|This biography from the Archives of AskART:|
|Described as a talented young painter who had left his wealthy family
in the East to settle in Taos, Cady Wells---also known as Henry Cady
Wells, was born and raised in Southbridge, Massachusetts. He was
20 years old before deciding to become an artist. As a gay young man,
he was sent by his family at age 22 to Mesa, Arizona to the Evans School Ranch for Boys, which, described as the western equivalent of Philips Andover, was designed to give eastern young men a college preparatory education in a western ranch lifestyle environment. |
From there, he studied and traveled widely, pursuing interests in music and the
visual arts. In 1932 he went to New Mexico and almost immediately fell under the
influence of Andrew Dasburg, who became his mentor for the next several
years. Portraying the southwestern landscape in watercolor, Wells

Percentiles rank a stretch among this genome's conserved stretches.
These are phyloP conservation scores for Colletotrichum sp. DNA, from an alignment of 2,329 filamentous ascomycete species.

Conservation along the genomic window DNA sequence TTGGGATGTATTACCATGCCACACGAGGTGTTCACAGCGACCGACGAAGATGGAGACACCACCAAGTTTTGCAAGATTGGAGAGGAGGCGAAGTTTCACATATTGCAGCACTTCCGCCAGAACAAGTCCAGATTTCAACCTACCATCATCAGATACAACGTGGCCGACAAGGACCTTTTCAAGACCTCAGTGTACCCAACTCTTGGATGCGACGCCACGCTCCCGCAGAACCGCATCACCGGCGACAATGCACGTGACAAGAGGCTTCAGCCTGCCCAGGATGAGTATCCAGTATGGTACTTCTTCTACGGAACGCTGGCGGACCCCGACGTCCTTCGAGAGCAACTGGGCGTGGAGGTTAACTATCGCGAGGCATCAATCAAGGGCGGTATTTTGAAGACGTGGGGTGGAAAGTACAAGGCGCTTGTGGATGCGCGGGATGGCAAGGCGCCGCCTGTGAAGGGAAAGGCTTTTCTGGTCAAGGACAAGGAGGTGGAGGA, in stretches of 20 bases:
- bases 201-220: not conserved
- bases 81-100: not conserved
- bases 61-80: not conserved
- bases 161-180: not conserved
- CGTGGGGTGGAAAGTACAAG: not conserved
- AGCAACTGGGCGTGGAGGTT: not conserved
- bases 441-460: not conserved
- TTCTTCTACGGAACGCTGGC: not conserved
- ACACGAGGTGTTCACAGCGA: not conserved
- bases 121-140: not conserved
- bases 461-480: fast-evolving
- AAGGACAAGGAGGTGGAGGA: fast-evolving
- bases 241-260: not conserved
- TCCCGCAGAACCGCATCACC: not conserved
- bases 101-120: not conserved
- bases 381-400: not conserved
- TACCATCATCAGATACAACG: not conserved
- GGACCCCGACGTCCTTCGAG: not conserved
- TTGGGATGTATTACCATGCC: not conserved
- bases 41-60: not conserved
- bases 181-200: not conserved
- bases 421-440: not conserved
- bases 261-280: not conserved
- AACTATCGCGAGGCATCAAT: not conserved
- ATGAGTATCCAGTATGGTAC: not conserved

moved through various modernist idioms. His early work
incorporated gestural, calligraphic lines suggestive of Chinese
ideograms. Later he investigated the structure of natural forms
the patternlike appearance of the landscape.
Influenced by Dasburg, Raymond Jonson, and Georgia O'Keeffe, Wells
developed a personal semi-abstract style that brought considerable
praise from his peers. He also deserves recognition for donating
his extensive collection of santos to the Museum of New Mexico.
At Wells's recommendation, E. Boyd—who had originally invited Wells to
New Mexico—became the museum's first curator of Spanish colonial art.
Museum of New Mexico. Cady Wells, 1904–1954. Santa Fe: Museum of New Mexico: School of American Research, 1956.
Duncan, Kate C. "Cady Wells: The Personal Vision." In Cady Wells: A
Retrospective Exhibition. Albuquerque: University Art Museum,
University of New Mexico, 1967.
Udall. Modernist Painting in New Mexico, pp. 199–201.
Charles Eldredge, Julie Schimmel, and William H. Truettner. Art in New Mexico, 1900–1945: Paths to Taos and Santa Fe (Washington, DC: National Museum of American Art, Smithsonian Institution, 1986).
Smithsonian American Art Museum (Quotations)
Lois P. Rudnick, "The Art of Cady Wells from 1933 to 1954", American Art Review, February, 2011.
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Cady Wells is also mentioned in these AskART essays:
Taos Pre 1940